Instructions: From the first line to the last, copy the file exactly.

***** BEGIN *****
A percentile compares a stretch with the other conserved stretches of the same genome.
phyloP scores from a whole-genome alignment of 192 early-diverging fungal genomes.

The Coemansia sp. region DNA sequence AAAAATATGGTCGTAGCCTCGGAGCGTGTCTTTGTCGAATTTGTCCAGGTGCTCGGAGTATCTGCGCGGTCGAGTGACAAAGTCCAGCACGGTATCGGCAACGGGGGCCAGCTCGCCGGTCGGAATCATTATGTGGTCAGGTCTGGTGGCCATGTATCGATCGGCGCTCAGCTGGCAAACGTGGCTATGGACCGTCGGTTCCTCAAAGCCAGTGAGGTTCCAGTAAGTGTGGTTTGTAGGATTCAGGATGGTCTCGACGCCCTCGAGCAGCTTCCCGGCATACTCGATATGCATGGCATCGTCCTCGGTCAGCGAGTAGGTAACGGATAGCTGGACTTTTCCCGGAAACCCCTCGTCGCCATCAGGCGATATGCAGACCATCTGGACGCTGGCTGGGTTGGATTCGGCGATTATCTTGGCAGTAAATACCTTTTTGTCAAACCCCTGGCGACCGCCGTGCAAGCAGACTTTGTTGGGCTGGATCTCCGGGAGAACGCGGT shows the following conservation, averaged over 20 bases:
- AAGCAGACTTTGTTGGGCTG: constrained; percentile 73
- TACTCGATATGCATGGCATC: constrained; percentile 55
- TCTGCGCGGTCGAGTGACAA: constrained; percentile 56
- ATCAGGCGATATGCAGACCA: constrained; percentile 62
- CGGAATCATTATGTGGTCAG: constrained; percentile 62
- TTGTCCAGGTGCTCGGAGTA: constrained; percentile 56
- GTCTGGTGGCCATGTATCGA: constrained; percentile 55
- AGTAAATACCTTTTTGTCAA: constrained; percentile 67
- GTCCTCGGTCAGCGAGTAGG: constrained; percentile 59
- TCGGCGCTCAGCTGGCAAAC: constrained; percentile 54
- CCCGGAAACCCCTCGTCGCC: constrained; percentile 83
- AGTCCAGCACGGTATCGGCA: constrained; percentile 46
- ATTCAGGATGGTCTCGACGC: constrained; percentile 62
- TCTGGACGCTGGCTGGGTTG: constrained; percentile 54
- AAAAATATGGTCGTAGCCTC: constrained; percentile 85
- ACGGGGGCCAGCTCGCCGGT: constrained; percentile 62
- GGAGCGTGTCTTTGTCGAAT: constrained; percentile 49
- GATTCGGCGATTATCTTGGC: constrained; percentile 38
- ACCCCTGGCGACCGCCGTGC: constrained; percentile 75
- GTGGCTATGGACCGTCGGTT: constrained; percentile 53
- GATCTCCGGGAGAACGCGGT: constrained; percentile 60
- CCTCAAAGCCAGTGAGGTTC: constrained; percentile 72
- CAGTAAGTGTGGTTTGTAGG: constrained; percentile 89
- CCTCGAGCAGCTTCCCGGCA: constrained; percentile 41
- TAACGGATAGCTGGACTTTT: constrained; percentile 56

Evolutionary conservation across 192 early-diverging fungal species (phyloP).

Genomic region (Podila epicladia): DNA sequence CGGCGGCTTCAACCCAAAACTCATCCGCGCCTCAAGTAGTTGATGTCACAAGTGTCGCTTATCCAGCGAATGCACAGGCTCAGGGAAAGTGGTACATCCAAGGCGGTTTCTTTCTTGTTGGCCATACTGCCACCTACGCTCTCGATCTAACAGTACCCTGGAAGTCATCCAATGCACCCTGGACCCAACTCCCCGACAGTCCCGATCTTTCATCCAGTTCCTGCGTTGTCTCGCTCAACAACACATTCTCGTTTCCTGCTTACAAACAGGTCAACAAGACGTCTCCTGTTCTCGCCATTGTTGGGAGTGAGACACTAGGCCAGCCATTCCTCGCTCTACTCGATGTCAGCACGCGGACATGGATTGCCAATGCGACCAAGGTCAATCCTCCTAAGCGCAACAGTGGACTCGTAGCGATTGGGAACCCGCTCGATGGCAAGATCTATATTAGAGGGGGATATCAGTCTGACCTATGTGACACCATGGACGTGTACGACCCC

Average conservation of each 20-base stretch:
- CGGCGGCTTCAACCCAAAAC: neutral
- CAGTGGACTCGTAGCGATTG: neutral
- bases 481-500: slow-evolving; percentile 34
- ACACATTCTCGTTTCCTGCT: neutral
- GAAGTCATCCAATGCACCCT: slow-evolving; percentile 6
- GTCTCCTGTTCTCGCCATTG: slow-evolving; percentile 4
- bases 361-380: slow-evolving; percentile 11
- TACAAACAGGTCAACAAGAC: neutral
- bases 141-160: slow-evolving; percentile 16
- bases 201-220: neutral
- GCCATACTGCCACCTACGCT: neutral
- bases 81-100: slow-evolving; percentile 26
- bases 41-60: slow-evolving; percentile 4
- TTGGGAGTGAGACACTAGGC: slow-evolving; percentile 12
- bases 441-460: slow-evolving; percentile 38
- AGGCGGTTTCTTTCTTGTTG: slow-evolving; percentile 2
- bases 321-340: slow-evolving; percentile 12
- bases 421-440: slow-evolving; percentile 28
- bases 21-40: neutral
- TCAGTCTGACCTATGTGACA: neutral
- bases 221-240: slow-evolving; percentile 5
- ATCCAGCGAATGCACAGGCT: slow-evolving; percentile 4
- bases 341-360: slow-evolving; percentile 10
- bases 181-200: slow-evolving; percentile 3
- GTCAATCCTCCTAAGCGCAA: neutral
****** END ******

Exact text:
A percentile compares a stretch with the other conserved stretches of the same genome.
phyloP scores from a whole-genome alignment of 192 early-diverging fungal genomes.

The Coemansia sp. region DNA sequence AAAAATATGGTCGTAGCCTCGGAGCGTGTCTTTGTCGAATTTGTCCAGGTGCTCGGAGTATCTGCGCGGTCGAGTGACAAAGTCCAGCACGGTATCGGCAACGGGGGCCAGCTCGCCGGTCGGAATCATTATGTGGTCAGGTCTGGTGGCCATGTATCGATCGGCGCTCAGCTGGCAAACGTGGCTATGGACCGTCGGTTCCTCAAAGCCAGTGAGGTTCCAGTAAGTGTGGTTTGTAGGATTCAGGATGGTCTCGACGCCCTCGAGCAGCTTCCCGGCATACTCGATATGCATGGCATCGTCCTCGGTCAGCGAGTAGGTAACGGATAGCTGGACTTTTCCCGGAAACCCCTCGTCGCCATCAGGCGATATGCAGACCATCTGGACGCTGGCTGGGTTGGATTCGGCGATTATCTTGGCAGTAAATACCTTTTTGTCAAACCCCTGGCGACCGCCGTGCAAGCAGACTTTGTTGGGCTGGATCTCCGGGAGAACGCGGT shows the following conservation, averaged over 20 bases:
- AAGCAGACTTTGTTGGGCTG: constrained; percentile 73
- TACTCGATATGCATGGCATC: constrained; percentile 55
- TCTGCGCGGTCGAGTGACAA: constrained; percentile 56
- ATCAGGCGATATGCAGACCA: constrained; percentile 62
- CGGAATCATTATGTGGTCAG: constrained; percentile 62
- TTGTCCAGGTGCTCGGAGTA: constrained; percentile 56
- GTCTGGTGGCCATGTATCGA: constrained; percentile 55
- AGTAAATACCTTTTTGTCAA: constrained; percentile 67
- GTCCTCGGTCAGCGAGTAGG: constrained; percentile 59
- TCGGCGCTCAGCTGGCAAAC: constrained; percentile 54
- CCCGGAAACCCCTCGTCGCC: constrained; percentile 83
- AGTCCAGCACGGTATCGGCA: constrained; percentile 46
- ATTCAGGATGGTCTCGACGC: constrained; percentile 62
- TCTGGACGCTGGCTGGGTTG: constrained; percentile 54
- AAAAATATGGTCGTAGCCTC: constrained; percentile 85
- ACGGGGGCCAGCTCGCCGGT: constrained; percentile 62
- GGAGCGTGTCTTTGTCGAAT: constrained; percentile 49
- GATTCGGCGATTATCTTGGC: constrained; percentile 38
- ACCCCTGGCGACCGCCGTGC: constrained; percentile 75
- GTGGCTATGGACCGTCGGTT: constrained; percentile 53
- GATCTCCGGGAGAACGCGGT: constrained; percentile 60
- CCTCAAAGCCAGTGAGGTTC: constrained; percentile 72
- CAGTAAGTGTGGTTTGTAGG: constrained; percentile 89
- CCTCGAGCAGCTTCCCGGCA: constrained; percentile 41
- TAACGGATAGCTGGACTTTT: constrained; percentile 56

Evolutionary conservation across 192 early-diverging fungal species (phyloP).

Genomic region (Podila epicladia): DNA sequence CGGCGGCTTCAACCCAAAACTCATCCGCGCCTCAAGTAGTTGATGTCACAAGTGTCGCTTATCCAGCGAATGCACAGGCTCAGGGAAAGTGGTACATCCAAGGCGGTTTCTTTCTTGTTGGCCATACTGCCACCTACGCTCTCGATCTAACAGTACCCTGGAAGTCATCCAATGCACCCTGGACCCAACTCCCCGACAGTCCCGATCTTTCATCCAGTTCCTGCGTTGTCTCGCTCAACAACACATTCTCGTTTCCTGCTTACAAACAGGTCAACAAGACGTCTCCTGTTCTCGCCATTGTTGGGAGTGAGACACTAGGCCAGCCATTCCTCGCTCTACTCGATGTCAGCACGCGGACATGGATTGCCAATGCGACCAAGGTCAATCCTCCTAAGCGCAACAGTGGACTCGTAGCGATTGGGAACCCGCTCGATGGCAAGATCTATATTAGAGGGGGATATCAGTCTGACCTATGTGACACCATGGACGTGTACGACCCC

Average conservation of each 20-base stretch:
- CGGCGGCTTCAACCCAAAAC: neutral
- CAGTGGACTCGTAGCGATTG: neutral
- bases 481-500: slow-evolving; percentile 34
- ACACATTCTCGTTTCCTGCT: neutral
- GAAGTCATCCAATGCACCCT: slow-evolving; percentile 6
- GTCTCCTGTTCTCGCCATTG: slow-evolving; percentile 4
- bases 361-380: slow-evolving; percentile 11
- TACAAACAGGTCAACAAGAC: neutral
- bases 141-160: slow-evolving; percentile 16
- bases 201-220: neutral
- GCCATACTGCCACCTACGCT: neutral
- bases 81-100: slow-evolving; percentile 26
- bases 41-60: slow-evolving; percentile 4
- TTGGGAGTGAGACACTAGGC: slow-evolving; percentile 12
- bases 441-460: slow-evolving; percentile 38
- AGGCGGTTTCTTTCTTGTTG: slow-evolving; percentile 2
- bases 321-340: slow-evolving; percentile 12
- bases 421-440: slow-evolving; percentile 28
- bases 21-40: neutral
- TCAGTCTGACCTATGTGACA: neutral
- bases 221-240: slow-evolving; percentile 5
- ATCCAGCGAATGCACAGGCT: slow-evolving; percentile 4
- bases 341-360: slow-evolving; percentile 10
- bases 181-200: slow-evolving; percentile 3
- GTCAATCCTCCTAAGCGCAA: neutral